Haven E. Hoffman, 99, provided food, toys to needy

known as `Mrs. Santa'

November 23, 1999|By Frederick N. Rasmussen | Frederick N. Rasmussen,SUN STAFF

For Haven E. Hoffman, who lived in the small Washington County community of Chewsville, Christmas was a year-round event.

For more than 50 years, Mrs. Hoffman, who was known locally as "Mrs. Santa Claus," repaired and painted toys to make sure that needy children had gifts on Christmas morning and their parents had a holiday dinner to serve.

Mrs. Hoffman, a deeply religious woman who had hoped to be a missionary and succeeded in becoming one dispensing seasonal joy, died Thursday of congestive heart failure at Washington County Health Systems in Hagerstown. She was 99.

An energetic woman with thick white hair and glasses, she filled her shed, basement and rooms with toys that she carefully repaired. While contributors donated bicycles and other toys, it wasn't uncommon for Mrs. Hoffman to painstakingly collect, dress and deliver up to 500 dolls.

"Nothing broken goes out of here," she told The Sun several years ago. "Every truck that needs painting gets painted; nothing goes out of here rusty or broken. I enjoy every minute of it. It is not work any more to me. It's a labor of love."

Mrs. Hoffman's efforts to bring joy to others began in 1942 when she was touched by the plight of eight little girls and their poverty-stricken parents who told her they were too poor to celebrate Christmas.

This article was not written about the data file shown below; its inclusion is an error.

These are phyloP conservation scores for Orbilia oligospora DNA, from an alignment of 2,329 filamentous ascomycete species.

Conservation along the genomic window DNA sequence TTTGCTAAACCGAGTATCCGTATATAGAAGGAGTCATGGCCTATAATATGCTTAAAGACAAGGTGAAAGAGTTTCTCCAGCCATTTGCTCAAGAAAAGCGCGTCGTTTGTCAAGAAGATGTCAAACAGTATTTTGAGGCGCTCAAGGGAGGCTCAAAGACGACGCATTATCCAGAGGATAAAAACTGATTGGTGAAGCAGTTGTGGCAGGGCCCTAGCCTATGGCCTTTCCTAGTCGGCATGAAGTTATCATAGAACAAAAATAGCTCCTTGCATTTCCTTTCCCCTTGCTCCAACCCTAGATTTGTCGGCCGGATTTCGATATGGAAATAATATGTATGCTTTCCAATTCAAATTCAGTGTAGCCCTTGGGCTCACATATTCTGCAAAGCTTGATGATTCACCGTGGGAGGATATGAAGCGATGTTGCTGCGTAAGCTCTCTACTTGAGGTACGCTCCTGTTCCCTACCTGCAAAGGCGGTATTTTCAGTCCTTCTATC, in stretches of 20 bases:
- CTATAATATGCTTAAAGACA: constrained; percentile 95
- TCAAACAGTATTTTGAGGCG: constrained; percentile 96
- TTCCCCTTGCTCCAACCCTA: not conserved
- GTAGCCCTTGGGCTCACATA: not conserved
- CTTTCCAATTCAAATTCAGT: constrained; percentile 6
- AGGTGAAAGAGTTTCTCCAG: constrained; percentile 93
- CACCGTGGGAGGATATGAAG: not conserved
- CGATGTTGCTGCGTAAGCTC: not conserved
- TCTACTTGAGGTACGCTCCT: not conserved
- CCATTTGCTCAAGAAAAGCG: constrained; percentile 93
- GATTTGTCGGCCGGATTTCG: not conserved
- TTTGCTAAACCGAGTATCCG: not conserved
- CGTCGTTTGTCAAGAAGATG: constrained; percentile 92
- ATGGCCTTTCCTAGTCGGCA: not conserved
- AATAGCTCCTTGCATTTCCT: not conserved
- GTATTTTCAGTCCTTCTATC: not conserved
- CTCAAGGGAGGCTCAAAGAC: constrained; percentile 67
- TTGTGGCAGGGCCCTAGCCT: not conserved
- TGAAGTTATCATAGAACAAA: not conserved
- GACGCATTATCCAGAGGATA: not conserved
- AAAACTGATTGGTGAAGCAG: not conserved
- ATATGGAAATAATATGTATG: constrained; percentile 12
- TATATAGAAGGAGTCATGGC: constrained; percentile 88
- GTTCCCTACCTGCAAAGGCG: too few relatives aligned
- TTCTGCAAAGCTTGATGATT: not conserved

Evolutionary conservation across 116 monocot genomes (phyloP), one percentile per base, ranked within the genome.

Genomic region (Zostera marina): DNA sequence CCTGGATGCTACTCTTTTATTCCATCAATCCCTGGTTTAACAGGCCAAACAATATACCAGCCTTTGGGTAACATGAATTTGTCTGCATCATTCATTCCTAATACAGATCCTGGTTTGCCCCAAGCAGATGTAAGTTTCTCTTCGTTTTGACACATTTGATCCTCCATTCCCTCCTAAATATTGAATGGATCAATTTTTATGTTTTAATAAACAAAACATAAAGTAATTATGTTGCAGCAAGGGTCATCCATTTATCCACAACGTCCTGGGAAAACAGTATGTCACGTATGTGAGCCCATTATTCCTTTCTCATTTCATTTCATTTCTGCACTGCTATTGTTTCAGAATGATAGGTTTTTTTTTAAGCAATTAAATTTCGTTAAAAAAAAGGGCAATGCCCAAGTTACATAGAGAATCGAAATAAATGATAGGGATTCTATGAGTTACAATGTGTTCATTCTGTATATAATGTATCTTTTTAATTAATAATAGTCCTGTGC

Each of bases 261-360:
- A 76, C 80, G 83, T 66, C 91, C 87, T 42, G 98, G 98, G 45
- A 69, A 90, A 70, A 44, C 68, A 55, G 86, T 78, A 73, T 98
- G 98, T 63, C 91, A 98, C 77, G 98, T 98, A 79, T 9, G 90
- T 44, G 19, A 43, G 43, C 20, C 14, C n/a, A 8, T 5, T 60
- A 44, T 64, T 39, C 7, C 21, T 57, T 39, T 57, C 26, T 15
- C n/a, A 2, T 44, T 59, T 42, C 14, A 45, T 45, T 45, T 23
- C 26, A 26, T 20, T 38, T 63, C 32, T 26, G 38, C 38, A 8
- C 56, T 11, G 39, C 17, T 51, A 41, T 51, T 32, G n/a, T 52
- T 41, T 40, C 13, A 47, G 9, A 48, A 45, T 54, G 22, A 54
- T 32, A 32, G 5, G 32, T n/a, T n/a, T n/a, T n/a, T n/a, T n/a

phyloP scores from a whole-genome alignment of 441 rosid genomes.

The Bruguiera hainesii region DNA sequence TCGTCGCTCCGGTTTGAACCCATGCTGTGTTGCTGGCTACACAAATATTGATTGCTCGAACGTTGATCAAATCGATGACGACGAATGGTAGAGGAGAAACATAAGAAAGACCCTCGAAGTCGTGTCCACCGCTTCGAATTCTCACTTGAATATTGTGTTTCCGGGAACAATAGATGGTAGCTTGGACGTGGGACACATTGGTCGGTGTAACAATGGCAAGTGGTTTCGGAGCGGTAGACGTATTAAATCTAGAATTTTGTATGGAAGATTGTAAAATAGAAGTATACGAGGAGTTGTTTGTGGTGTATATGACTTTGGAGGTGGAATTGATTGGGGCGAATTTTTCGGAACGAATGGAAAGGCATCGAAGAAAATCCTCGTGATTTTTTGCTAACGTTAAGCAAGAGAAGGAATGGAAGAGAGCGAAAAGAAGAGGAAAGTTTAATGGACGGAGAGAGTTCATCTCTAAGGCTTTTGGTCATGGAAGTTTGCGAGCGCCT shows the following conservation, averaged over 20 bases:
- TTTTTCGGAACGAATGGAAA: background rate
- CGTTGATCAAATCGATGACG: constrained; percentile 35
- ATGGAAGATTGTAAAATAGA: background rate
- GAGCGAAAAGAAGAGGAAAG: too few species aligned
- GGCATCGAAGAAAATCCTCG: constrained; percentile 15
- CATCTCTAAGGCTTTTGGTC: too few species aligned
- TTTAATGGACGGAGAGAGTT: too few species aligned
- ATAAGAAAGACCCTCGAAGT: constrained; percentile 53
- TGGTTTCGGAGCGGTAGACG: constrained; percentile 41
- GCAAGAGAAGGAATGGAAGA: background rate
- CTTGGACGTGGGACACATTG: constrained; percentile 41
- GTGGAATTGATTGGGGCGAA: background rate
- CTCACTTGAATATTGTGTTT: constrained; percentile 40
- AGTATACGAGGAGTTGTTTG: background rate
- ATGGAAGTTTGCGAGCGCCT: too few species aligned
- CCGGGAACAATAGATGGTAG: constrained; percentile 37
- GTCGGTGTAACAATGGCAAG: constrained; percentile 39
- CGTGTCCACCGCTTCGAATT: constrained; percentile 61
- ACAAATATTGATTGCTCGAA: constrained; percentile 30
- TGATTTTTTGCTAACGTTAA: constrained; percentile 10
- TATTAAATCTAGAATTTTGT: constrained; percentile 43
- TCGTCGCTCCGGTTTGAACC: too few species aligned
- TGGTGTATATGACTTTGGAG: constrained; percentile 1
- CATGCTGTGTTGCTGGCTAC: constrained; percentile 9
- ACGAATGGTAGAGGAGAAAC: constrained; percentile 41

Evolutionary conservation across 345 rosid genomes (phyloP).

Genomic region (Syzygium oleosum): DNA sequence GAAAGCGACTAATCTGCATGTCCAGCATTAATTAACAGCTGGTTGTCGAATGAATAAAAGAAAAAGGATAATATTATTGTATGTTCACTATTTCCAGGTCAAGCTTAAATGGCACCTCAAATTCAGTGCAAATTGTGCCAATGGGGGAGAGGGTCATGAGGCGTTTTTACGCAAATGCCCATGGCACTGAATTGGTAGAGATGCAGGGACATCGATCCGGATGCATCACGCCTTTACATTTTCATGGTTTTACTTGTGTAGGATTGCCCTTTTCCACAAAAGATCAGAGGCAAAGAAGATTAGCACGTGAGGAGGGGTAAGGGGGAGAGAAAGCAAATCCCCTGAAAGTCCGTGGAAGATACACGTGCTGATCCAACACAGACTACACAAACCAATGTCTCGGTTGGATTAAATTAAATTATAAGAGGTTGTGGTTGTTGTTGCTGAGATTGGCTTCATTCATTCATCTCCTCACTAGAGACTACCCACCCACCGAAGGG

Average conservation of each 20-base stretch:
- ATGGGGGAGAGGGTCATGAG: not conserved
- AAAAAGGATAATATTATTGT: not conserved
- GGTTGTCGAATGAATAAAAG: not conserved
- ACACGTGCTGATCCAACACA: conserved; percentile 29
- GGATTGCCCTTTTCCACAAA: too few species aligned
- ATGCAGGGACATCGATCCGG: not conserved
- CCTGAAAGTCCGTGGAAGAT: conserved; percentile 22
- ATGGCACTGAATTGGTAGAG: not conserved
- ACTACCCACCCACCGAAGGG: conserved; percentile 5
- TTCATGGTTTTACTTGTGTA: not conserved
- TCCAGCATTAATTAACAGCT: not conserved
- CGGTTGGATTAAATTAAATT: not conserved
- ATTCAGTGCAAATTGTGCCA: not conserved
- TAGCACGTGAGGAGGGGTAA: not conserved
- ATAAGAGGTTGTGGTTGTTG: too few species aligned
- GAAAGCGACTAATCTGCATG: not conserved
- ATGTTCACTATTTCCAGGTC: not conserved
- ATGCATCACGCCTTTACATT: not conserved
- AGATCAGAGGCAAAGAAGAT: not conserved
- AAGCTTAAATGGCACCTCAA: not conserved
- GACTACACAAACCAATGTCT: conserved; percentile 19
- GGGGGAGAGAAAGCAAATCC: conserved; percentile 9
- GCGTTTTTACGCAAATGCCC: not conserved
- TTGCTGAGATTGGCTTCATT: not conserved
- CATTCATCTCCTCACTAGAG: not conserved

"That broke my heart," Mrs. Hoffman told The Sunday Sun Magazine in a 1979 interview.

She and her husband spearheaded a drive to help the family that turned into a big success.

"I told myself, `We did good last year; maybe we can do better next year.' " Her list had eight needy families the first year and 63 families the second.

The Hoffmans repaired the used toys and gave away baskets of food they had grown in their garden and canned. The chickens came from their barnyard.

As the project grew, names of needy families poured into the Hoffmans from clergymen, friends, social agencies and the local government. In later years, volunteers helped pack and deliver toys and food baskets.

"She was simply a very nice lady who was concerned about other people," a niece, Doris K. Rabbitt of Takoma Park, said yesterday.

In 1972, Ronald L. Bowers, a former Washington County commissioner who had known the Hoffmans for years and knew that they had driven the back roads of Washington County in their station wagon handing out toys and food baskets, arranged for the Army Reserve to help.

"No task was ever too big for her," Mr. Bowers said yesterday. "She was a warm and compassionate person who had very little but gave to people who had nothing. She had known poverty and in helping people was a very rich woman. She may not have had money but she was really a millionaire."

Mrs. Hoffman, who helped more than 500 families annually, retired from her work in 1994.

Born Haven E. Rice, she was raised in Barnesville, Montgomery County, and attended local schools.

She was married for many years to William Hoffman, a factory worker with the Security Cement Co., who died in 1964.

The Hoffmans had been founders and helped build Black Rock Bible Church in Washington County.

Services for Mrs. Hoffman will be held at 11 a.m. today at Andrew C. Coffman Funeral Home, 40 E. Antietam St., Hagerstown.

She is survived by several nieces and nephews.

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